Figure 7. A hierarchical constellation plot showing the results of the cluster analysis using 55 different climate variables for the ninety-four S. fendleri populations distributed in the six mountain ranges. The populations included in the circles represent the clusters of populations from different mountain ranges with similar climate structure associated to a particular adaptive locus indicated on the side.

distances and make habitats very different even when they are located nearby, or very similar when they are far apart [28].

Two clusters containing populations from different mountain ranges revealed associations with specific adaptive loci. One cluster including two populations of PIN, 585115 and 655251, and three CAT populations (578234, 632327 and 658176) (Figure 7), shared the allele from locus 378. Moreover, this allele was exclusive for the two PIN populations. A detailed inspection of all of the climate variables found that all five populations had the same value for Precipitation of Wettest Quarter. A second example was found in a cluster of two populations of CHI (564026 and 592406) and four from HUA (275167, 283100, 641028 and 641037). All of them shared the allele from adaptive locus 21. This allele was exclusive for the two populations of CHI (Figure 7). In this case, this cluster had the climate variable Precipitation of Driest Month similar for all the populations.

Additional climate-based clusters associating populations from different mountain ranges were examined but no more significant associations with markers were detected. Though this analysis was very preliminary, the results present a glimpse of how adaptive markers can be applied for germplasm screening and trait discovery. For example, using the examples above, the association of adaptive allele at locus 21 with a variable related to low rainfall could be the starting point to investigate if that germplasm offers genetic sources for adaptation to drought. In recent years, tolerance to abiotic stresses have become key genetic traits to identify as they offer chances for developing resilient varieties to climate change [29].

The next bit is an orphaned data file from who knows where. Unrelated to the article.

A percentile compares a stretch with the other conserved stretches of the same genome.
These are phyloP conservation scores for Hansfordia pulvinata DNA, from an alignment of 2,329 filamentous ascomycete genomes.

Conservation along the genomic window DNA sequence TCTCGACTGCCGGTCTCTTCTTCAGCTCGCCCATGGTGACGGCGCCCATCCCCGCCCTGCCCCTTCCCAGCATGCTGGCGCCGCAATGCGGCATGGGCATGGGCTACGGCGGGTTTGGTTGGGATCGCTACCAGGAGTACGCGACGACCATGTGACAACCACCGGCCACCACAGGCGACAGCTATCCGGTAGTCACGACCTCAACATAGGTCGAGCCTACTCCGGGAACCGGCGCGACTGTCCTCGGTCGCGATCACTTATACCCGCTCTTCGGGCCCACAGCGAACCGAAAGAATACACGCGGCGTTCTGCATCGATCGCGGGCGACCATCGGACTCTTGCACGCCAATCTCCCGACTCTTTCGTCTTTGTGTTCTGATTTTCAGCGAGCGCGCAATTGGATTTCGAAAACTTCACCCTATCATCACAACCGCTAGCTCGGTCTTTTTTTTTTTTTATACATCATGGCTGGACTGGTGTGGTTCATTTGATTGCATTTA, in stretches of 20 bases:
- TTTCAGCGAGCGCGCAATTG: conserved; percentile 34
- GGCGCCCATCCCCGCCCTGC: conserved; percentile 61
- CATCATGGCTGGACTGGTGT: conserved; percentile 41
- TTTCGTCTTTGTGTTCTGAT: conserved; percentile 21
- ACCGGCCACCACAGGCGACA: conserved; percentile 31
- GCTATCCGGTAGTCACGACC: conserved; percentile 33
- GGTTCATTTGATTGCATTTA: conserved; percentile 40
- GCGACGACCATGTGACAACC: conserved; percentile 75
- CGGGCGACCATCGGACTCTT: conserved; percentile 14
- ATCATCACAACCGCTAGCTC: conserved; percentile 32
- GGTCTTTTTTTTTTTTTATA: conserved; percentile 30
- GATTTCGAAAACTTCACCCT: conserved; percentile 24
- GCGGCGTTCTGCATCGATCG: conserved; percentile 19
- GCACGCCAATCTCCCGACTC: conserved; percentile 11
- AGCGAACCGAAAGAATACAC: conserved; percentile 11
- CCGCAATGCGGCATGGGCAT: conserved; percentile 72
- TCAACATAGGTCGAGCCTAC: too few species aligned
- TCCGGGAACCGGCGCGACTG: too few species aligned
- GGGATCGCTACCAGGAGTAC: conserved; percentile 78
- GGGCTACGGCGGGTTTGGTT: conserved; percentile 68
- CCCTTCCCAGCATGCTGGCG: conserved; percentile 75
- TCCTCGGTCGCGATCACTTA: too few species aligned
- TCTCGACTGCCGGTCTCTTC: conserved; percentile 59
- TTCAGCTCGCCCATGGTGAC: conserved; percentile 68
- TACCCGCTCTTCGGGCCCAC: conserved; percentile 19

Core subset for adaptive markers

An analysis of the presence of adaptive markers along individual populations at all mountain ranges showed that only two populations were needed to capture all of the 16 adaptive markers. Populations 658179 (from CAT) and 641032 (from HUA), when combined, included all the adaptive markers. However, if mountain range representation is sought as a parameter to include in a core subset, to capture the maximum number of adaptive markers at each of the mountain ranges, then a total number of populations needed is 18 (see Table 4).

4. Conclusions

The prospect of using adaptive markers in germplasm is that it could add another way to value, screen and characterize germplasm for conservation and use. Because of their broad distribution, potato wild relatives and native landraces are good materials for mining useful genetic variants associated to environmental adaptation, particularly, as a response to abiotic stresses, or to diseases and pests.

Table 4. List of S. fendleri populations to be included in a core subset to capture the maximum number of adaptive markers at each mountain range.

*Populations that combined capture all of the 16 adaptive markers.

In recent years the expansion of high-throughput sequencing is facilitating genome-wide assessments in plant species. Methods like genotyping by sequencing (GBS) can potentially accelerate processes of identifying adaptive genetic diversity in potato species.